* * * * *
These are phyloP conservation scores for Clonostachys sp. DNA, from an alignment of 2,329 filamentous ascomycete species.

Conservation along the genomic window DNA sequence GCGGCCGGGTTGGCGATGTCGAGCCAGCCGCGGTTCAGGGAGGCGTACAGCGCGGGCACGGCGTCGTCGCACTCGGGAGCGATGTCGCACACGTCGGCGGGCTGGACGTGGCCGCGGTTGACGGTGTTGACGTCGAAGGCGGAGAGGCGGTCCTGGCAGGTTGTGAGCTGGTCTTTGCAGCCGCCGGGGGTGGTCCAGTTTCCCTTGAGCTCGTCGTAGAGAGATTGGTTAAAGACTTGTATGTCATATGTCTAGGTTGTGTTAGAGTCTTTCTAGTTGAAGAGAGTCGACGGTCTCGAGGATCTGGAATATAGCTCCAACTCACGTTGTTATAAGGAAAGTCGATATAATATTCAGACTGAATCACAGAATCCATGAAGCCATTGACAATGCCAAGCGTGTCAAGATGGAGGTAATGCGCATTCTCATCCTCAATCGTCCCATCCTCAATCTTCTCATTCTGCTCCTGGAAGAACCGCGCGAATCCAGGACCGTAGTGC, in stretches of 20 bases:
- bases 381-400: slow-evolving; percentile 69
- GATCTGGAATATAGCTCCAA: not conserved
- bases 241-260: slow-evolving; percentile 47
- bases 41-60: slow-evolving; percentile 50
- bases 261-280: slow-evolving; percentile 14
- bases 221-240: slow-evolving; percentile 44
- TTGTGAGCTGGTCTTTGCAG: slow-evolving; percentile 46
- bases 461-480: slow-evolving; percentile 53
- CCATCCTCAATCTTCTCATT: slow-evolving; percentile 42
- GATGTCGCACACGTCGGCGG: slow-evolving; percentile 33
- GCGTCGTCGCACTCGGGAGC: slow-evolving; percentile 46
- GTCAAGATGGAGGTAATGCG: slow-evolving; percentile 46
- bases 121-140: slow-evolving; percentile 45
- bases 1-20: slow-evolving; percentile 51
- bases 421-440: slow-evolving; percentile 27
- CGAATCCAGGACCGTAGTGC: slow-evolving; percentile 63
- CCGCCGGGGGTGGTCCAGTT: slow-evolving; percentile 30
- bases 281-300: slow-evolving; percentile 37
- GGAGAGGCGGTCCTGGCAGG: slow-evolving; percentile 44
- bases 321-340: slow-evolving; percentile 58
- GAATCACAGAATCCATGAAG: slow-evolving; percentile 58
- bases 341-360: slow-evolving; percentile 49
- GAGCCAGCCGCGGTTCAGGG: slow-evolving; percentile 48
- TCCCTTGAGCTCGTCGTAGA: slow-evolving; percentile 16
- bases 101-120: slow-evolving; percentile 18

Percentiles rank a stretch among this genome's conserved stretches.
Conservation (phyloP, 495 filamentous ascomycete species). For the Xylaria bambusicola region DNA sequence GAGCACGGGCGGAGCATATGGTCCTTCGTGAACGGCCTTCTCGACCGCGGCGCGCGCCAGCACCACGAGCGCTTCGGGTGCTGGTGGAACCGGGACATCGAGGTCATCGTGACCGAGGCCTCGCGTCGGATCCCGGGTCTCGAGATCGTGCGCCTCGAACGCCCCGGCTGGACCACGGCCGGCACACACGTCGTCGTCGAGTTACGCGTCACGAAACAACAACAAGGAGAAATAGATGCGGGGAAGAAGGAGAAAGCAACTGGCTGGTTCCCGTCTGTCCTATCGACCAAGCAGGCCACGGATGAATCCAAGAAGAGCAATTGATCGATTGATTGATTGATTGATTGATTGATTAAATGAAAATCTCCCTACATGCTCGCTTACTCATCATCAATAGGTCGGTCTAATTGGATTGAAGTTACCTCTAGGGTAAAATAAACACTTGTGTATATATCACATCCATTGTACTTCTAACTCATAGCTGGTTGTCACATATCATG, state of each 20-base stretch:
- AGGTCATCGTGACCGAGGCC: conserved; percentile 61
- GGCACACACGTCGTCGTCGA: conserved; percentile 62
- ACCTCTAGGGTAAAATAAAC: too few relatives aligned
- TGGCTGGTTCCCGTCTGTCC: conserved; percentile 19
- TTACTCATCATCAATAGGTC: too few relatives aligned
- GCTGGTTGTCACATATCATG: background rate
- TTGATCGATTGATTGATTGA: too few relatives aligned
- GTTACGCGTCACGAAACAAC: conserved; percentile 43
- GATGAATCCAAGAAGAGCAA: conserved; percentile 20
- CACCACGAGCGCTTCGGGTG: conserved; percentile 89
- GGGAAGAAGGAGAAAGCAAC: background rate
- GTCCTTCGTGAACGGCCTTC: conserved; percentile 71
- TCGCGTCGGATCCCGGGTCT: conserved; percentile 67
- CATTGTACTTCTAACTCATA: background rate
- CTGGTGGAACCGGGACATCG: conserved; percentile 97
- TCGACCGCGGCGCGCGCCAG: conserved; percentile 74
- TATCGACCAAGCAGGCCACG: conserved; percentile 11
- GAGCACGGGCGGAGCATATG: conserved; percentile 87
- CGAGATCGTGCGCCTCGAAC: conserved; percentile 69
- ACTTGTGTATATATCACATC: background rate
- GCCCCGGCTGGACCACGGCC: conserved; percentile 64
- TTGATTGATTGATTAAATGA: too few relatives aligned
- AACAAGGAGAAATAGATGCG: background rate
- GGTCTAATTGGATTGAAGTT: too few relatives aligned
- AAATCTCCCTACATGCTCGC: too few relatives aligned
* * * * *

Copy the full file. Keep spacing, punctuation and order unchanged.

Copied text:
These are phyloP conservation scores for Clonostachys sp. DNA, from an alignment of 2,329 filamentous ascomycete species.

Conservation along the genomic window DNA sequence GCGGCCGGGTTGGCGATGTCGAGCCAGCCGCGGTTCAGGGAGGCGTACAGCGCGGGCACGGCGTCGTCGCACTCGGGAGCGATGTCGCACACGTCGGCGGGCTGGACGTGGCCGCGGTTGACGGTGTTGACGTCGAAGGCGGAGAGGCGGTCCTGGCAGGTTGTGAGCTGGTCTTTGCAGCCGCCGGGGGTGGTCCAGTTTCCCTTGAGCTCGTCGTAGAGAGATTGGTTAAAGACTTGTATGTCATATGTCTAGGTTGTGTTAGAGTCTTTCTAGTTGAAGAGAGTCGACGGTCTCGAGGATCTGGAATATAGCTCCAACTCACGTTGTTATAAGGAAAGTCGATATAATATTCAGACTGAATCACAGAATCCATGAAGCCATTGACAATGCCAAGCGTGTCAAGATGGAGGTAATGCGCATTCTCATCCTCAATCGTCCCATCCTCAATCTTCTCATTCTGCTCCTGGAAGAACCGCGCGAATCCAGGACCGTAGTGC, in stretches of 20 bases:
- bases 381-400: slow-evolving; percentile 69
- GATCTGGAATATAGCTCCAA: not conserved
- bases 241-260: slow-evolving; percentile 47
- bases 41-60: slow-evolving; percentile 50
- bases 261-280: slow-evolving; percentile 14
- bases 221-240: slow-evolving; percentile 44
- TTGTGAGCTGGTCTTTGCAG: slow-evolving; percentile 46
- bases 461-480: slow-evolving; percentile 53
- CCATCCTCAATCTTCTCATT: slow-evolving; percentile 42
- GATGTCGCACACGTCGGCGG: slow-evolving; percentile 33
- GCGTCGTCGCACTCGGGAGC: slow-evolving; percentile 46
- GTCAAGATGGAGGTAATGCG: slow-evolving; percentile 46
- bases 121-140: slow-evolving; percentile 45
- bases 1-20: slow-evolving; percentile 51
- bases 421-440: slow-evolving; percentile 27
- CGAATCCAGGACCGTAGTGC: slow-evolving; percentile 63
- CCGCCGGGGGTGGTCCAGTT: slow-evolving; percentile 30
- bases 281-300: slow-evolving; percentile 37
- GGAGAGGCGGTCCTGGCAGG: slow-evolving; percentile 44
- bases 321-340: slow-evolving; percentile 58
- GAATCACAGAATCCATGAAG: slow-evolving; percentile 58
- bases 341-360: slow-evolving; percentile 49
- GAGCCAGCCGCGGTTCAGGG: slow-evolving; percentile 48
- TCCCTTGAGCTCGTCGTAGA: slow-evolving; percentile 16
- bases 101-120: slow-evolving; percentile 18

Percentiles rank a stretch among this genome's conserved stretches.
Conservation (phyloP, 495 filamentous ascomycete species). For the Xylaria bambusicola region DNA sequence GAGCACGGGCGGAGCATATGGTCCTTCGTGAACGGCCTTCTCGACCGCGGCGCGCGCCAGCACCACGAGCGCTTCGGGTGCTGGTGGAACCGGGACATCGAGGTCATCGTGACCGAGGCCTCGCGTCGGATCCCGGGTCTCGAGATCGTGCGCCTCGAACGCCCCGGCTGGACCACGGCCGGCACACACGTCGTCGTCGAGTTACGCGTCACGAAACAACAACAAGGAGAAATAGATGCGGGGAAGAAGGAGAAAGCAACTGGCTGGTTCCCGTCTGTCCTATCGACCAAGCAGGCCACGGATGAATCCAAGAAGAGCAATTGATCGATTGATTGATTGATTGATTGATTGATTAAATGAAAATCTCCCTACATGCTCGCTTACTCATCATCAATAGGTCGGTCTAATTGGATTGAAGTTACCTCTAGGGTAAAATAAACACTTGTGTATATATCACATCCATTGTACTTCTAACTCATAGCTGGTTGTCACATATCATG, state of each 20-base stretch:
- AGGTCATCGTGACCGAGGCC: conserved; percentile 61
- GGCACACACGTCGTCGTCGA: conserved; percentile 62
- ACCTCTAGGGTAAAATAAAC: too few relatives aligned
- TGGCTGGTTCCCGTCTGTCC: conserved; percentile 19
- TTACTCATCATCAATAGGTC: too few relatives aligned
- GCTGGTTGTCACATATCATG: background rate
- TTGATCGATTGATTGATTGA: too few relatives aligned
- GTTACGCGTCACGAAACAAC: conserved; percentile 43
- GATGAATCCAAGAAGAGCAA: conserved; percentile 20
- CACCACGAGCGCTTCGGGTG: conserved; percentile 89
- GGGAAGAAGGAGAAAGCAAC: background rate
- GTCCTTCGTGAACGGCCTTC: conserved; percentile 71
- TCGCGTCGGATCCCGGGTCT: conserved; percentile 67
- CATTGTACTTCTAACTCATA: background rate
- CTGGTGGAACCGGGACATCG: conserved; percentile 97
- TCGACCGCGGCGCGCGCCAG: conserved; percentile 74
- TATCGACCAAGCAGGCCACG: conserved; percentile 11
- GAGCACGGGCGGAGCATATG: conserved; percentile 87
- CGAGATCGTGCGCCTCGAAC: conserved; percentile 69
- ACTTGTGTATATATCACATC: background rate
- GCCCCGGCTGGACCACGGCC: conserved; percentile 64
- TTGATTGATTGATTAAATGA: too few relatives aligned
- AACAAGGAGAAATAGATGCG: background rate
- GGTCTAATTGGATTGAAGTT: too few relatives aligned
- AAATCTCCCTACATGCTCGC: too few relatives aligned